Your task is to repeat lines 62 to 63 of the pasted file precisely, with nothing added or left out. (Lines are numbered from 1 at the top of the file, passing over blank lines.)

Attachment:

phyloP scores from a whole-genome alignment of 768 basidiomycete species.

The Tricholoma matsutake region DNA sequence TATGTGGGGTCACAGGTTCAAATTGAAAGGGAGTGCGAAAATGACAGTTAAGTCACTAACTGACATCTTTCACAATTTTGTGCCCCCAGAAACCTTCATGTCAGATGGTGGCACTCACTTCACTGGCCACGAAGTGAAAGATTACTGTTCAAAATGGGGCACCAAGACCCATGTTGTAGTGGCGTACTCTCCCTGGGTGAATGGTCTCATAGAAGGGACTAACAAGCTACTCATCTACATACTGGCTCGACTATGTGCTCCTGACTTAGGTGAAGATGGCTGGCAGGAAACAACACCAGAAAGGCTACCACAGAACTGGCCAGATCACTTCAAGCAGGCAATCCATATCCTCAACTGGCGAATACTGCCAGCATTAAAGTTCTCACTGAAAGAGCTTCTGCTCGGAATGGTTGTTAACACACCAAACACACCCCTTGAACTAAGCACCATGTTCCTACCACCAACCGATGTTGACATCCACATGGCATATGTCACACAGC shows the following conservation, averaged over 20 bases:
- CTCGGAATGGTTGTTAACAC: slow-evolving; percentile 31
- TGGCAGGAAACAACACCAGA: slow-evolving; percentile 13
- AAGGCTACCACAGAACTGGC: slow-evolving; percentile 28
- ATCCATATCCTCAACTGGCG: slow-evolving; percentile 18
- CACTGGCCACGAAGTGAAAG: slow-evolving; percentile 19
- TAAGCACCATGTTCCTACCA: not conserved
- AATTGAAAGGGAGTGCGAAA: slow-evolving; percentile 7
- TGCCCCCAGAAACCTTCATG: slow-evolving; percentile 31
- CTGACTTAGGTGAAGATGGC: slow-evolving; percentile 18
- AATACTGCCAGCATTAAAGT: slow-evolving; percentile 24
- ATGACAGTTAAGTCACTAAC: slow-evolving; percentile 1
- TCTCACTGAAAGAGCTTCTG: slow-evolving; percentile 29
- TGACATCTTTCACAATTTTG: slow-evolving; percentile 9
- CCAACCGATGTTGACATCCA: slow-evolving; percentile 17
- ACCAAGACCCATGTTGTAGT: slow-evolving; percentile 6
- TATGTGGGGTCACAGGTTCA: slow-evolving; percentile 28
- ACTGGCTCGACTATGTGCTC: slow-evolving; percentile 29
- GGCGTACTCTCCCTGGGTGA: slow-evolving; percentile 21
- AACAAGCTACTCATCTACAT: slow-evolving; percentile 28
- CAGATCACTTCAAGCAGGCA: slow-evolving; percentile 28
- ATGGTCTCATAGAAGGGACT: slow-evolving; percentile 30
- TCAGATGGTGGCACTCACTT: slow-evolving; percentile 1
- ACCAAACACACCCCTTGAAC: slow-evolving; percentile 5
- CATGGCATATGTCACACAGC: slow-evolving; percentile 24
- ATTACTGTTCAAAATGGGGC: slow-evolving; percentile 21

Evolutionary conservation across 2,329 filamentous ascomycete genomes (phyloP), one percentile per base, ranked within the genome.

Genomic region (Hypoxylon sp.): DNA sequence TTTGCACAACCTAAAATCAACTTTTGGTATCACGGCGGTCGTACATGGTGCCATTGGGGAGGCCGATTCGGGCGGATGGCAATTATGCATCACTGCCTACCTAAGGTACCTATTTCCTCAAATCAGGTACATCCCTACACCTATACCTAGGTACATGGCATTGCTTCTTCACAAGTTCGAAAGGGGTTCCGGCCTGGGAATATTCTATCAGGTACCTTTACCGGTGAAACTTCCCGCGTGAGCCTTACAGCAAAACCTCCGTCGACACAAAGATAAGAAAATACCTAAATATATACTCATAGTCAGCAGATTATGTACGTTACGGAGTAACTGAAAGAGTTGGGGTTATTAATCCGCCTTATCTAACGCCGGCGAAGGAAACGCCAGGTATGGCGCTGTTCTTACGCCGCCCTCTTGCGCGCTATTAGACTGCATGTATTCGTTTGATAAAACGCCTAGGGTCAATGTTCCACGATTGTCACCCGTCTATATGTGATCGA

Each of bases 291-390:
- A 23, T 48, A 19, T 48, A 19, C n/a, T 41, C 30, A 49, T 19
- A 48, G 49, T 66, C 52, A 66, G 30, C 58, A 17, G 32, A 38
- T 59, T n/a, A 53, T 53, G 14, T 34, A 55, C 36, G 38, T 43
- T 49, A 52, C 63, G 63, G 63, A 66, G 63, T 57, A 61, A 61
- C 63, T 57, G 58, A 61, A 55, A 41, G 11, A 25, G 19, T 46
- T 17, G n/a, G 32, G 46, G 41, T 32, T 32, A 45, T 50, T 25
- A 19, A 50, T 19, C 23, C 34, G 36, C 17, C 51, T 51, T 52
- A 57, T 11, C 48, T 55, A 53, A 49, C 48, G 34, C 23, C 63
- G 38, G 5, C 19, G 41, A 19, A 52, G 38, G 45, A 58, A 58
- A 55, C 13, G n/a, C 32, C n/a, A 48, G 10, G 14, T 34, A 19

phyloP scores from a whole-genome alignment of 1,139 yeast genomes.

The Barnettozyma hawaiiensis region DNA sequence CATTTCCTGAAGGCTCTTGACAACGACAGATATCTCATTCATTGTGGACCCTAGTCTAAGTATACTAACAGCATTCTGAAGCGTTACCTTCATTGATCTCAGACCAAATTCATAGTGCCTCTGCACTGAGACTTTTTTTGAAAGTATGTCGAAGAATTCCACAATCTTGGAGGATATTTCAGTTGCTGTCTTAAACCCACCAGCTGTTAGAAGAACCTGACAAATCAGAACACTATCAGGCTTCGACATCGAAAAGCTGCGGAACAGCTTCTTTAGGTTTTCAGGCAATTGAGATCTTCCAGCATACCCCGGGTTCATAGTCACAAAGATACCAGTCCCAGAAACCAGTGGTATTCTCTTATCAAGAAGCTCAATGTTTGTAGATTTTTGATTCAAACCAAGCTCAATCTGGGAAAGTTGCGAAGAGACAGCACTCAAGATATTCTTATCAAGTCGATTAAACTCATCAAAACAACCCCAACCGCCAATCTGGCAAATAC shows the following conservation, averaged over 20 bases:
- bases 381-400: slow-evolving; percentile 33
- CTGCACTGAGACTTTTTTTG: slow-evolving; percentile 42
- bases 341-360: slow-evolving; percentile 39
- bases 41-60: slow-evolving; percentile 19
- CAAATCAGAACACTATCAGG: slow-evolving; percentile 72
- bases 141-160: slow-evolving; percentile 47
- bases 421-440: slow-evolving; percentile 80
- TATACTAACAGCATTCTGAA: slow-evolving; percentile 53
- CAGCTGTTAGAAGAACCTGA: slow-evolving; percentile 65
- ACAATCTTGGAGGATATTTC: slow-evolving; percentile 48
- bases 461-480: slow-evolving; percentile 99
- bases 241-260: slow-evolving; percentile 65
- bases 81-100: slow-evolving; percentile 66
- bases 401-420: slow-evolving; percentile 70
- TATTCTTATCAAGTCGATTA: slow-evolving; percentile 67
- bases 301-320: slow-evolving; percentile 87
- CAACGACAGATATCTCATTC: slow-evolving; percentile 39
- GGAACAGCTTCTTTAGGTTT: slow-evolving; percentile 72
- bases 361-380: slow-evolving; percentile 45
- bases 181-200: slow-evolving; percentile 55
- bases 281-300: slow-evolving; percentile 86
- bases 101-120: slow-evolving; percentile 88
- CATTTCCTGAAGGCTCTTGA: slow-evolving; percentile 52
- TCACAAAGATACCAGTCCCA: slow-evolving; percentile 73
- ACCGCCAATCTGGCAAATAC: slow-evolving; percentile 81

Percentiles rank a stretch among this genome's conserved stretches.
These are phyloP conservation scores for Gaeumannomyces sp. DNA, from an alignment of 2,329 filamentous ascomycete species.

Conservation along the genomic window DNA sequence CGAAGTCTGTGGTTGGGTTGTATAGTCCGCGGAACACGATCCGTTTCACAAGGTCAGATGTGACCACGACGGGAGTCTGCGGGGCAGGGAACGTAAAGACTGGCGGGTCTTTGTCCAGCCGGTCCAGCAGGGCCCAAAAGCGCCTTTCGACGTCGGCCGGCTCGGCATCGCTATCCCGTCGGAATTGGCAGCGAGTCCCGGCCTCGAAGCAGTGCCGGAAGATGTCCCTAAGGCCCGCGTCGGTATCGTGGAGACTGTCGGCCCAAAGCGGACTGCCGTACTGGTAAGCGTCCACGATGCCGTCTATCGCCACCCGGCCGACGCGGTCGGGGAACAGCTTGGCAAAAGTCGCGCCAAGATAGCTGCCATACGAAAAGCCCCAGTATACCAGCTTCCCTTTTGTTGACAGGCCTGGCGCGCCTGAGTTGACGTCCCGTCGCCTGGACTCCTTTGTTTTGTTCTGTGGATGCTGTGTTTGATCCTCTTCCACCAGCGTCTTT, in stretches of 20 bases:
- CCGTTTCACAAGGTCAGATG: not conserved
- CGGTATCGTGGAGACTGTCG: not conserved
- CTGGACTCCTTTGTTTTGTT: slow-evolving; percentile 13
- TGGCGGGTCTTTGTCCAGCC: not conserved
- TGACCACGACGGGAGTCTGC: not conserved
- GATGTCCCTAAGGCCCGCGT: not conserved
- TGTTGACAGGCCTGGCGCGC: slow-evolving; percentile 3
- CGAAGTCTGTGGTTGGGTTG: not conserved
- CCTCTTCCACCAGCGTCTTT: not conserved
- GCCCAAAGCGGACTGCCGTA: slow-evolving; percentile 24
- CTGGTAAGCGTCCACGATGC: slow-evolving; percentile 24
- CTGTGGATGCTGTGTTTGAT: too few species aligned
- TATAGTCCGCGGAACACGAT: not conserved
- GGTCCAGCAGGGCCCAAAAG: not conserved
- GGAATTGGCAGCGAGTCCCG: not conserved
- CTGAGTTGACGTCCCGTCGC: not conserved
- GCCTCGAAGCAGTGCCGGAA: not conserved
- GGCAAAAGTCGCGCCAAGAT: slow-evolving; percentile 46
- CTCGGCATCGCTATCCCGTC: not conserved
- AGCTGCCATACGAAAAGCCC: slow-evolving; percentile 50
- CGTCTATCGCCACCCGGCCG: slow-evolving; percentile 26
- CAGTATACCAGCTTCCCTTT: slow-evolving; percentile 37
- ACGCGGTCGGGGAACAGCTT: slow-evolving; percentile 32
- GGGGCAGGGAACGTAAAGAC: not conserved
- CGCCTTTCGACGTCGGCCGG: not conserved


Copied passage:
- bases 181-200: slow-evolving; percentile 55
- bases 281-300: slow-evolving; percentile 86